COVID-19 Op-ed

Mekong Migrant Workers in Thailand: Pursuit of Rights-based Approach in Addressing COVID-19 Impacts

Ma. Josephine Therese Emily G. TevesSarah Grace L. Candelario

Sarah Grace L. Candelario is a graduate student from the University of the Philippines’ College of Education. She received her bachelor’s degree in secondary education major in special education with honors from the same institution in 2009. She has worked for several years as an educator for children with developmental disabilities and indulged in her entrepreneurial interests in the food industry. Ma. Josephine Therese Emily G. Teves is currently a doctoral candidate of International Development Studies from the Faculty of Political Science of Chulalongkorn University. She is a recipient of the ASEAN and Non-ASEAN Countries and MAIDS-GRID Scholarship for ASEAN Students. She took her Master’s in Business Administration (major in International Project Management) in Kyoto University under the Asian Development Bank (ADB) Scholarship – Japan Scholarship Program.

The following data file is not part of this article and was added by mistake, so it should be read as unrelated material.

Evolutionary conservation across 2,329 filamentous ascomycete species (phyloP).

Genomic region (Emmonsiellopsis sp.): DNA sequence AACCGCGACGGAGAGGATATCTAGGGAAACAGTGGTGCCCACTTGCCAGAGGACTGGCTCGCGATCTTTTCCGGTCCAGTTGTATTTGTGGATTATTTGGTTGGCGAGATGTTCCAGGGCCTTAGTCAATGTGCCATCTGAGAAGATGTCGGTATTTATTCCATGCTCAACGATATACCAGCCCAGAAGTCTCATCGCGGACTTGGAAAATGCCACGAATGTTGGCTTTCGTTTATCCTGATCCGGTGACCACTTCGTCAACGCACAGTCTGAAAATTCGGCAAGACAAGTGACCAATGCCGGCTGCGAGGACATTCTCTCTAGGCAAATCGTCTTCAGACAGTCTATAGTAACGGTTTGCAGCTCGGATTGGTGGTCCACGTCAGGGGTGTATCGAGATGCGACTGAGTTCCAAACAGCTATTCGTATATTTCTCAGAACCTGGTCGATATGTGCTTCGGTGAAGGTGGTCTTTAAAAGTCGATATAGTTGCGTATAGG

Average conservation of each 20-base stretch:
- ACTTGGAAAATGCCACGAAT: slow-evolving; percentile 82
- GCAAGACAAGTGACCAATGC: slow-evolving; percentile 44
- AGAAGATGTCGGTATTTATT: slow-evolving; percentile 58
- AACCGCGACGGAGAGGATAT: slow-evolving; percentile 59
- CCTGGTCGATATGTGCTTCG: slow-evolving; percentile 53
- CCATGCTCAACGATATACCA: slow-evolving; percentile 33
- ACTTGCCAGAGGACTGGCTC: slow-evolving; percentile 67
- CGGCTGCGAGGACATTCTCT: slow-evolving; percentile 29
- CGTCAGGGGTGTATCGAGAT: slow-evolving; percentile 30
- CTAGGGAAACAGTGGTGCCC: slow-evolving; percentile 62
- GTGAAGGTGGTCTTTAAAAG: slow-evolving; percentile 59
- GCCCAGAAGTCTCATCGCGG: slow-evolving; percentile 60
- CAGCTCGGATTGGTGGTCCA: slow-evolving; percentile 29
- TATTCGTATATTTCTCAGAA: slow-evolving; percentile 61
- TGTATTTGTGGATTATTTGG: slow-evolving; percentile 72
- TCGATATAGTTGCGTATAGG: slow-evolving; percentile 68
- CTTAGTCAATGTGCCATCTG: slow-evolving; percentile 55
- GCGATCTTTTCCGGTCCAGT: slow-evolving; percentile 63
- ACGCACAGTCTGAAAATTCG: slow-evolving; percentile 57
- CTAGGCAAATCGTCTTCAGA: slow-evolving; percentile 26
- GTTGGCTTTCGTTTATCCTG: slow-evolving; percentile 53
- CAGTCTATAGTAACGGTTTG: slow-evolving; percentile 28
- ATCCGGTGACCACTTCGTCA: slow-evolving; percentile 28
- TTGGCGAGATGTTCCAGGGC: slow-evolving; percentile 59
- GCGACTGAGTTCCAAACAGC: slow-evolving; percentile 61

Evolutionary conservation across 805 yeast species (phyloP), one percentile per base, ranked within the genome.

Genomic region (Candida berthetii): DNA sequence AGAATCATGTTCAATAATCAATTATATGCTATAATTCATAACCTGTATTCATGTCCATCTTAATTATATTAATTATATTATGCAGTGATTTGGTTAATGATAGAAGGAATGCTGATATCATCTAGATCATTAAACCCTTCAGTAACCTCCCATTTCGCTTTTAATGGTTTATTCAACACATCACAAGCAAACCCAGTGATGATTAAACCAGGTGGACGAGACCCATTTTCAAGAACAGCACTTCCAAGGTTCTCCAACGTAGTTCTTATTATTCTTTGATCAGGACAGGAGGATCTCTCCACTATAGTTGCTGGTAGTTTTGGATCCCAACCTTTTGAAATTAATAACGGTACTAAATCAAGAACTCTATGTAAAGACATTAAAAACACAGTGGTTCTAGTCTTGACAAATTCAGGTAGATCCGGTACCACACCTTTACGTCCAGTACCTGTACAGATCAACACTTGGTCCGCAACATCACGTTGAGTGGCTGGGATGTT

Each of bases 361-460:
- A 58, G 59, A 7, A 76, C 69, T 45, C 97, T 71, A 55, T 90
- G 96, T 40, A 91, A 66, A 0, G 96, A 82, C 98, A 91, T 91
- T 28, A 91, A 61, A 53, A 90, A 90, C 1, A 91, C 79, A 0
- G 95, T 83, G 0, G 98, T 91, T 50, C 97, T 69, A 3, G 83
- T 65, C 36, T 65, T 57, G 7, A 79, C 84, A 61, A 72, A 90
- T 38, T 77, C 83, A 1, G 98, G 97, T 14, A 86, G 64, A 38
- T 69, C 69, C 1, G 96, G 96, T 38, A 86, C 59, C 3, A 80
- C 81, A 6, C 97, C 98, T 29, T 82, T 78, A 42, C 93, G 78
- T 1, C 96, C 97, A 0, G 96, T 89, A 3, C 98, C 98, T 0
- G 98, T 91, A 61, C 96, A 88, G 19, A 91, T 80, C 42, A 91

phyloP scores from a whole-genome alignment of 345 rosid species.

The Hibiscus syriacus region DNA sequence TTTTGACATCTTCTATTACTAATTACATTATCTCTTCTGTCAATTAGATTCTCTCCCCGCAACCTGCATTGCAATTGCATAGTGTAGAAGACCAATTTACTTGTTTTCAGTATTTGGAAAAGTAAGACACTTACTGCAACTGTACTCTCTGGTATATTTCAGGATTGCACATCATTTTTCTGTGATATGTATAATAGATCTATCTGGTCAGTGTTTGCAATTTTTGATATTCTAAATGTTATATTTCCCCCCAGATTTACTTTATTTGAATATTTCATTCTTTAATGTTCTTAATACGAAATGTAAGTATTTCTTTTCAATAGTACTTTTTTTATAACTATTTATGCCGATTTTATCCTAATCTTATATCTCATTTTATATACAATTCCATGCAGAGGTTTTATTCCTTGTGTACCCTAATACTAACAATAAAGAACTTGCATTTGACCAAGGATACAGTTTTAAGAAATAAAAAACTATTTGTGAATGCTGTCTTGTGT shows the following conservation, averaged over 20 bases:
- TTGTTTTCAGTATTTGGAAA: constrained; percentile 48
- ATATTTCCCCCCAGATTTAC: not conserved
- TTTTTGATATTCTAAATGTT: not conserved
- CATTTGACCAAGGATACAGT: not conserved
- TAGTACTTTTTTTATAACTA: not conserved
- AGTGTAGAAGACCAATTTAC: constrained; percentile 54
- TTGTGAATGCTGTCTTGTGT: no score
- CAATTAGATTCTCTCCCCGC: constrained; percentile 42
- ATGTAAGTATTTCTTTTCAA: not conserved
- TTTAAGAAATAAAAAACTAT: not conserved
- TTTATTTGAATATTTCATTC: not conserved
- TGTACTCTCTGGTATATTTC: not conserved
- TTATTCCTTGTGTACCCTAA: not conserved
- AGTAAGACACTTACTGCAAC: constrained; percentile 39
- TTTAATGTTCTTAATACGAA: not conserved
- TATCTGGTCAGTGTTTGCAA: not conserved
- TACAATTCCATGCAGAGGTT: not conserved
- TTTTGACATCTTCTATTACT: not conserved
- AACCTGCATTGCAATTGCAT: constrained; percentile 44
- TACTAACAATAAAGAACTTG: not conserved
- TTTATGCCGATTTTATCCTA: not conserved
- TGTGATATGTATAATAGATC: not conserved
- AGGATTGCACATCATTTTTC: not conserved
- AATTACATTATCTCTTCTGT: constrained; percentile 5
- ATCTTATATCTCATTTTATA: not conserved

COVID-19 exposes socioeconomic inequality architecture in the global arena and exhibits a multiplicity of sociopolitical interventions. It decreases estimated global output from 32 percent to 13 percent in 2020 and increases unemployment to sectors in trade-oriented emerging economies such as Thailand (WTO, 2020). For instance, Thailand’s household debt expanded to a significant level and second quarter GDP contracted to 12.2 percent, making the annual growth estimates to further contract to 7.8-7.3 percent due to the impact of the pandemic (Thai PBS, 2020). On the other hand, measures to push the economy and to protect public health may have negative impact on another person’s right. Hence, addressing its impacts requires alignment with rights-based approach as it offers a unique opportunity to help everyone, especially the vulnerable groups. This entails due attention to the international human rights framework that puts human beings, with their needs and preferences, at the center of any intervention.Thailand has been hosting significant number of workers from many parts of the world, particularly from Mekong region such as Myanmar (48%), Cambodia (34%), Laos (18%) and Vietnam (0.001%) (ILO, 2019).  As of August 2019, there were 2,877,144 documented migrant workers in Thailand primarily employed in low-skilled jobs, including fishing, agriculture, construction, manufacturing, domestic work. Socioeconomic uncertainties and disruptions caused by the pandemic reveal the structural challenges in their social protection. Aside from the trauma of deportation, host state has viewed them as potential carriers of virus. Despite their significant contribution in Thailand’s socioeconomic environment, the Thai government’s overall response in their situation suffers from a performance dilemma. They should have the same privilege to access social safety nets such as the provisioning of severance and sustenance pay and other pending unpaid leave privileges in case of contract termination as part of mitigating the socioeconomic impact of the pandemic. Yet, many are still left behind (Sandford,2020).The Mekong migrant workers’ vulnerability has been exposed during the pandemic. Majority of them are living in perilous conditions with inadequate state support and suffering from pre-existing health conditions due to their employment (The Thaiger,2020).  They find it difficult to finance their daily expenses as they were laid off, rarely receiving any financial and health support from the Thai government and not receiving adequate Civil Society Organization (CSO) support. Unfortunately, Thai authorities’ mitigation response has indirectly generated tensions and contradictions among them. Hence, in order to ensure their human rights during the pandemic, the Thai government should pursue the rights-based approach on its migrant worker policies, such as the following: